One of the signs that we are in the “last days” is that there is a famine taking place. Not a famine of bread where people are physically starving, nor a thirst for water, but a hearing of the Word of God. Amos 8:11 I have noticed over the years that little by little the churches of today (at least the ones on TV) have taken on other subjects that are not covered in the Bible. The emphasis is on becoming a better person, done by our own power of meditation, practice and so on, instead of faithing in God and allowing Him to make the changes in you.
Self discipline and practice never worked for me. I did try but the THOUGHTS were still there. And Jesus did say that the thought was the same as the deed (See Matthew 5:28 for one example). That’s not easy to agree with, but that’s what He said and He is God.
He also said “you must be born again.” John 3:5 So how does that happen? We are told today to go forward down to the alter and say “the sinner’s prayer.” I know there is more to it than that, that your salvation is based on a “sinner’s prayer” that you repeated once some time ago. You may at some point make a commitment to God. That is a beginning, but we grow into salvation by the knowledge of the Word. 1st Peter 2:2 If you have had no change in your life, then you’re probably not saved.
The entire premise of going down to the altar is all off. The altar, in the Old Testament, was a place of death. A sacrifice was laid there to be killed. Today the repeating of a “sinner’s prayer” is thought to not only give forgiveness of sins, but also to bless us with eternal life. It’s cheap grace and a counterfeit Gospel that is being taught, not the true Word of God. Today we have the Bible, which came to us in our English language at a great price, and it is neglected and not being taught.
Just before Jesus went to the garden, from where He was arrested and later crucified, He prayed. A large part of this prayer is for us. At such an hour of misery, He was thinking of others. The entire 17th chapter of John is this prayer. Quoting in part, Jesus said: “And this is eternal life, that they may know you, the only true God, and Jesus Christ Whom you have sent. I have manifested Your name to the men whom you have given me out of the world. I do not pray for these alone, but also for those who will believe in Me through their word.”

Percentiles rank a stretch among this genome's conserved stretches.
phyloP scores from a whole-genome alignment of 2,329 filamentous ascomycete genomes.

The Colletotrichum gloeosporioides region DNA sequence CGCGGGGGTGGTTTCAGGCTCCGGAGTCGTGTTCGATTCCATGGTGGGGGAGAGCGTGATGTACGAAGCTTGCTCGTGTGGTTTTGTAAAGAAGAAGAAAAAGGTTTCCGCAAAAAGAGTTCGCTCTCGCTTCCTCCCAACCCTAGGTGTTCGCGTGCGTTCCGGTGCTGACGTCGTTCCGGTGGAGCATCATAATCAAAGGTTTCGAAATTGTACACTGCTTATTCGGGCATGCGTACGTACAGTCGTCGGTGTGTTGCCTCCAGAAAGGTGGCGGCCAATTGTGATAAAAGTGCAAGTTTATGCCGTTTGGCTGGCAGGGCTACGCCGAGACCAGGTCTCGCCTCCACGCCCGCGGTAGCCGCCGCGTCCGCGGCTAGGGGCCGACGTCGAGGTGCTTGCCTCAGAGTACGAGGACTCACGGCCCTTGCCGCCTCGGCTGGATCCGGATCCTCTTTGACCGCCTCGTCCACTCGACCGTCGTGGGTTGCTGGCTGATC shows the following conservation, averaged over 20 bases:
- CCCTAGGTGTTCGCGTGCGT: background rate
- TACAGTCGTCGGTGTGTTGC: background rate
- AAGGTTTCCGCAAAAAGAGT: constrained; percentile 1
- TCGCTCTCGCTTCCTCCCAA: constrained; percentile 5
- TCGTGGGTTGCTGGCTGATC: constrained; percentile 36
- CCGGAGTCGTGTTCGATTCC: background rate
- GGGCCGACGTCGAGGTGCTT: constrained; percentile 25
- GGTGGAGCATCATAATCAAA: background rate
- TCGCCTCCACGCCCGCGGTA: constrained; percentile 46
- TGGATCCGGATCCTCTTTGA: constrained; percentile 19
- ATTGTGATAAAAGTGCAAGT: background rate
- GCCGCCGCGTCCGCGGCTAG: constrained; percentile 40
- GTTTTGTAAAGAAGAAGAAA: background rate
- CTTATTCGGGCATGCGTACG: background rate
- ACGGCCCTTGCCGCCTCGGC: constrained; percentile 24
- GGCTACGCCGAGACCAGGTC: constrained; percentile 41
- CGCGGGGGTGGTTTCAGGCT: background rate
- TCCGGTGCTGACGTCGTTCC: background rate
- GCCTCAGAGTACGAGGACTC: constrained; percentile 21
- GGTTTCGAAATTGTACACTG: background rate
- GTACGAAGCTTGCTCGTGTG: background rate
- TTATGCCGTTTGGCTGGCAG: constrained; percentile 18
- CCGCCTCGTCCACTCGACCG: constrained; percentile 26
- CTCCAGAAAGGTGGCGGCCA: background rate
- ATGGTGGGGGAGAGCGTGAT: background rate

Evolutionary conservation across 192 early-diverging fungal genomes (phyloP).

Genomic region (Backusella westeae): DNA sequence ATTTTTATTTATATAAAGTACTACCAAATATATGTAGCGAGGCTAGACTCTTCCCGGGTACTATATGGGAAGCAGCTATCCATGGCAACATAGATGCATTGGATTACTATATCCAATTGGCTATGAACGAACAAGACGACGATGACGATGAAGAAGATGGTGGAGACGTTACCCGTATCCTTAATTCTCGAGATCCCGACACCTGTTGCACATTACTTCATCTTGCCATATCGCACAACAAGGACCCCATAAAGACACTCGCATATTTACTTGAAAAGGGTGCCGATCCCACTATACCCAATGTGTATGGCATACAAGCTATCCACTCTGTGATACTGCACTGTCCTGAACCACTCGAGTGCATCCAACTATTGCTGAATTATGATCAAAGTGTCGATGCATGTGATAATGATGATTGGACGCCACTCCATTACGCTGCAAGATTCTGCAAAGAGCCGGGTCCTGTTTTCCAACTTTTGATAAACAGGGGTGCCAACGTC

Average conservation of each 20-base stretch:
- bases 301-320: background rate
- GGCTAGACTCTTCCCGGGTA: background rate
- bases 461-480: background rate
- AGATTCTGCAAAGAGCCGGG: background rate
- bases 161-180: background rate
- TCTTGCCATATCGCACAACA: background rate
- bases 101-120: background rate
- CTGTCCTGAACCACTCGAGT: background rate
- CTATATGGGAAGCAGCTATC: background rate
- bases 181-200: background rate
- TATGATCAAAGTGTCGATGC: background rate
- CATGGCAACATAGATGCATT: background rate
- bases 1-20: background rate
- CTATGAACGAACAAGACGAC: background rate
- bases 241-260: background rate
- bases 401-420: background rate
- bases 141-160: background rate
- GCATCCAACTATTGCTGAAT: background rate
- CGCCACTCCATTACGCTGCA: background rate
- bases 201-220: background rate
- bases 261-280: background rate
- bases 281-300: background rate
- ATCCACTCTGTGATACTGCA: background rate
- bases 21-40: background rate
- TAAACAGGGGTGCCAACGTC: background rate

But how will you believe if you don’t know their words? Think on that.
(From The New Analytical Bible and Dictionary of the Bible © 1973 by John A. Dickson Publishing Co. Notes and footnotes provided by us.)
The oldest existing translations of the Bible into English are in Anglo-Saxon, written between the lines of an earlier Latin text. Of these, the earliest is the Vespasian Psalter (9th century). The Lindisfarne Gospels, with a Latin text by Bishop Eadfrith (about A.D. 700) and an interlinear Anglo-Saxon translation by Aldred (about A.D. 950), is perhaps the best known. A little later, Aelfric translated much of the Old Testament. Most, if not all, of these translations were based on Latin Bible manuscripts, mainly those of the Vulgate1. These were sporadic efforts, however, and should not be confused with the activity of Wycliffe and Tyndale, who were dedicated to translating the entire Bible.
1. THE WYCLIFFE BIBLE (A.D. 1380-1384)
John Wycliffe, called “the morning star of the Reformation2” because he early on used both pen and voice against abuses observed in the medieval Roman Catholic church, is best known for giving to the English people the first whole Bible in their own tongue. “The Scriptures are the property of the people,” Wycliffe declared, “and one which no one should be allowed to wrest from them.”